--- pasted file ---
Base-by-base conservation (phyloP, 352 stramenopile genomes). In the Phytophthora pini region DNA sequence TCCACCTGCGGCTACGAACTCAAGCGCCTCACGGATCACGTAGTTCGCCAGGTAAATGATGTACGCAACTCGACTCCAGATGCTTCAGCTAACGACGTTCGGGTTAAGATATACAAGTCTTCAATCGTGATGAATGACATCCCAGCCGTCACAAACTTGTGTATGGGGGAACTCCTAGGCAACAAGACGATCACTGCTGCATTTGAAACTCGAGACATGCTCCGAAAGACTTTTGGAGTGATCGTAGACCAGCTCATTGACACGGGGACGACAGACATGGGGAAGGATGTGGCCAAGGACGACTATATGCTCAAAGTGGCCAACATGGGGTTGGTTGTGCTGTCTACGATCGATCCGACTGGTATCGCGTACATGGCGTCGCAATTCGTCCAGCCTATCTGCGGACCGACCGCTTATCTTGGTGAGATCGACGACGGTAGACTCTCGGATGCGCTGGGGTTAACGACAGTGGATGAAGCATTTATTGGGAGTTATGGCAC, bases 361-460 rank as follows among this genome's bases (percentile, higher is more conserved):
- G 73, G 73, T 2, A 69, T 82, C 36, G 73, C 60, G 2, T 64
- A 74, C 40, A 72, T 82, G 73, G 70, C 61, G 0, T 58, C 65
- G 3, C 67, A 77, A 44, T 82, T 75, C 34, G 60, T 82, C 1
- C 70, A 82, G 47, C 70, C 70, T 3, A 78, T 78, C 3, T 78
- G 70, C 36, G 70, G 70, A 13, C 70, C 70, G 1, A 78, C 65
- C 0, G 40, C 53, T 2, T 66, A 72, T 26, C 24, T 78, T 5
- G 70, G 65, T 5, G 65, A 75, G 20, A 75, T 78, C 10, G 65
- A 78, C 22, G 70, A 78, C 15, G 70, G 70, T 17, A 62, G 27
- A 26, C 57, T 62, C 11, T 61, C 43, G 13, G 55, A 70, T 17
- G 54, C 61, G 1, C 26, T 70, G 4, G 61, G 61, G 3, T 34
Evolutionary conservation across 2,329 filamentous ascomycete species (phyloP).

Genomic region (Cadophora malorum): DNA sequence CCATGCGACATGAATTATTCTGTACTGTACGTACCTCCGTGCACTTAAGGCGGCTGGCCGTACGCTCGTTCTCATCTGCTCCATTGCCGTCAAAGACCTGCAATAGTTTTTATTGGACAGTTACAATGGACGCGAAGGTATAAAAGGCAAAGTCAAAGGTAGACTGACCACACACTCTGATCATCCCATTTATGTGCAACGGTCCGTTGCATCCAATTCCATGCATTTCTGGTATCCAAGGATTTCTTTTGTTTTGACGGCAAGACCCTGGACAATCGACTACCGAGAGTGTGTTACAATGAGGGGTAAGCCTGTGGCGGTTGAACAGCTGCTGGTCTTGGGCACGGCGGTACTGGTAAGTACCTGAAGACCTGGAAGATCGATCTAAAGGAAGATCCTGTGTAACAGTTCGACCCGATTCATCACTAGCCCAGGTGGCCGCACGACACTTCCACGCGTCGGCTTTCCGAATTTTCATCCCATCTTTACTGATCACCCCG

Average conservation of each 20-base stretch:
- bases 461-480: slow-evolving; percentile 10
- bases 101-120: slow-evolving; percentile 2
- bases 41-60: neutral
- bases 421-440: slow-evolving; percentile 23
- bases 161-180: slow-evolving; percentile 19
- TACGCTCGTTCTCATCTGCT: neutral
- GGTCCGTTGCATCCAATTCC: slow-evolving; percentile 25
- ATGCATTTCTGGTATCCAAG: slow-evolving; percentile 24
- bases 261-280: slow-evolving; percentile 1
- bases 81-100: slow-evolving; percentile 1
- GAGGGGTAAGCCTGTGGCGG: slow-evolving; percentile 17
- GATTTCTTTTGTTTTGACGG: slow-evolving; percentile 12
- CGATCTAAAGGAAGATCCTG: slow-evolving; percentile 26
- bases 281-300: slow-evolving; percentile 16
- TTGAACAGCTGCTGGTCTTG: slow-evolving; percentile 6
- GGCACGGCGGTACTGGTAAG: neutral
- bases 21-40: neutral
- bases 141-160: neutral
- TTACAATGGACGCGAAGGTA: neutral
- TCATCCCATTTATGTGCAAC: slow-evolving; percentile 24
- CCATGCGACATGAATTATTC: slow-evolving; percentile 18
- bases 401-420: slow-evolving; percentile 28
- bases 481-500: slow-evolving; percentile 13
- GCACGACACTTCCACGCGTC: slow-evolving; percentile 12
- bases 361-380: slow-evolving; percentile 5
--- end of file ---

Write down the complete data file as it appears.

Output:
Base-by-base conservation (phyloP, 352 stramenopile genomes). In the Phytophthora pini region DNA sequence TCCACCTGCGGCTACGAACTCAAGCGCCTCACGGATCACGTAGTTCGCCAGGTAAATGATGTACGCAACTCGACTCCAGATGCTTCAGCTAACGACGTTCGGGTTAAGATATACAAGTCTTCAATCGTGATGAATGACATCCCAGCCGTCACAAACTTGTGTATGGGGGAACTCCTAGGCAACAAGACGATCACTGCTGCATTTGAAACTCGAGACATGCTCCGAAAGACTTTTGGAGTGATCGTAGACCAGCTCATTGACACGGGGACGACAGACATGGGGAAGGATGTGGCCAAGGACGACTATATGCTCAAAGTGGCCAACATGGGGTTGGTTGTGCTGTCTACGATCGATCCGACTGGTATCGCGTACATGGCGTCGCAATTCGTCCAGCCTATCTGCGGACCGACCGCTTATCTTGGTGAGATCGACGACGGTAGACTCTCGGATGCGCTGGGGTTAACGACAGTGGATGAAGCATTTATTGGGAGTTATGGCAC, bases 361-460 rank as follows among this genome's bases (percentile, higher is more conserved):
- G 73, G 73, T 2, A 69, T 82, C 36, G 73, C 60, G 2, T 64
- A 74, C 40, A 72, T 82, G 73, G 70, C 61, G 0, T 58, C 65
- G 3, C 67, A 77, A 44, T 82, T 75, C 34, G 60, T 82, C 1
- C 70, A 82, G 47, C 70, C 70, T 3, A 78, T 78, C 3, T 78
- G 70, C 36, G 70, G 70, A 13, C 70, C 70, G 1, A 78, C 65
- C 0, G 40, C 53, T 2, T 66, A 72, T 26, C 24, T 78, T 5
- G 70, G 65, T 5, G 65, A 75, G 20, A 75, T 78, C 10, G 65
- A 78, C 22, G 70, A 78, C 15, G 70, G 70, T 17, A 62, G 27
- A 26, C 57, T 62, C 11, T 61, C 43, G 13, G 55, A 70, T 17
- G 54, C 61, G 1, C 26, T 70, G 4, G 61, G 61, G 3, T 34
Evolutionary conservation across 2,329 filamentous ascomycete species (phyloP).

Genomic region (Cadophora malorum): DNA sequence CCATGCGACATGAATTATTCTGTACTGTACGTACCTCCGTGCACTTAAGGCGGCTGGCCGTACGCTCGTTCTCATCTGCTCCATTGCCGTCAAAGACCTGCAATAGTTTTTATTGGACAGTTACAATGGACGCGAAGGTATAAAAGGCAAAGTCAAAGGTAGACTGACCACACACTCTGATCATCCCATTTATGTGCAACGGTCCGTTGCATCCAATTCCATGCATTTCTGGTATCCAAGGATTTCTTTTGTTTTGACGGCAAGACCCTGGACAATCGACTACCGAGAGTGTGTTACAATGAGGGGTAAGCCTGTGGCGGTTGAACAGCTGCTGGTCTTGGGCACGGCGGTACTGGTAAGTACCTGAAGACCTGGAAGATCGATCTAAAGGAAGATCCTGTGTAACAGTTCGACCCGATTCATCACTAGCCCAGGTGGCCGCACGACACTTCCACGCGTCGGCTTTCCGAATTTTCATCCCATCTTTACTGATCACCCCG

Average conservation of each 20-base stretch:
- bases 461-480: slow-evolving; percentile 10
- bases 101-120: slow-evolving; percentile 2
- bases 41-60: neutral
- bases 421-440: slow-evolving; percentile 23
- bases 161-180: slow-evolving; percentile 19
- TACGCTCGTTCTCATCTGCT: neutral
- GGTCCGTTGCATCCAATTCC: slow-evolving; percentile 25
- ATGCATTTCTGGTATCCAAG: slow-evolving; percentile 24
- bases 261-280: slow-evolving; percentile 1
- bases 81-100: slow-evolving; percentile 1
- GAGGGGTAAGCCTGTGGCGG: slow-evolving; percentile 17
- GATTTCTTTTGTTTTGACGG: slow-evolving; percentile 12
- CGATCTAAAGGAAGATCCTG: slow-evolving; percentile 26
- bases 281-300: slow-evolving; percentile 16
- TTGAACAGCTGCTGGTCTTG: slow-evolving; percentile 6
- GGCACGGCGGTACTGGTAAG: neutral
- bases 21-40: neutral
- bases 141-160: neutral
- TTACAATGGACGCGAAGGTA: neutral
- TCATCCCATTTATGTGCAAC: slow-evolving; percentile 24
- CCATGCGACATGAATTATTC: slow-evolving; percentile 18
- bases 401-420: slow-evolving; percentile 28
- bases 481-500: slow-evolving; percentile 13
- GCACGACACTTCCACGCGTC: slow-evolving; percentile 12
- bases 361-380: slow-evolving; percentile 5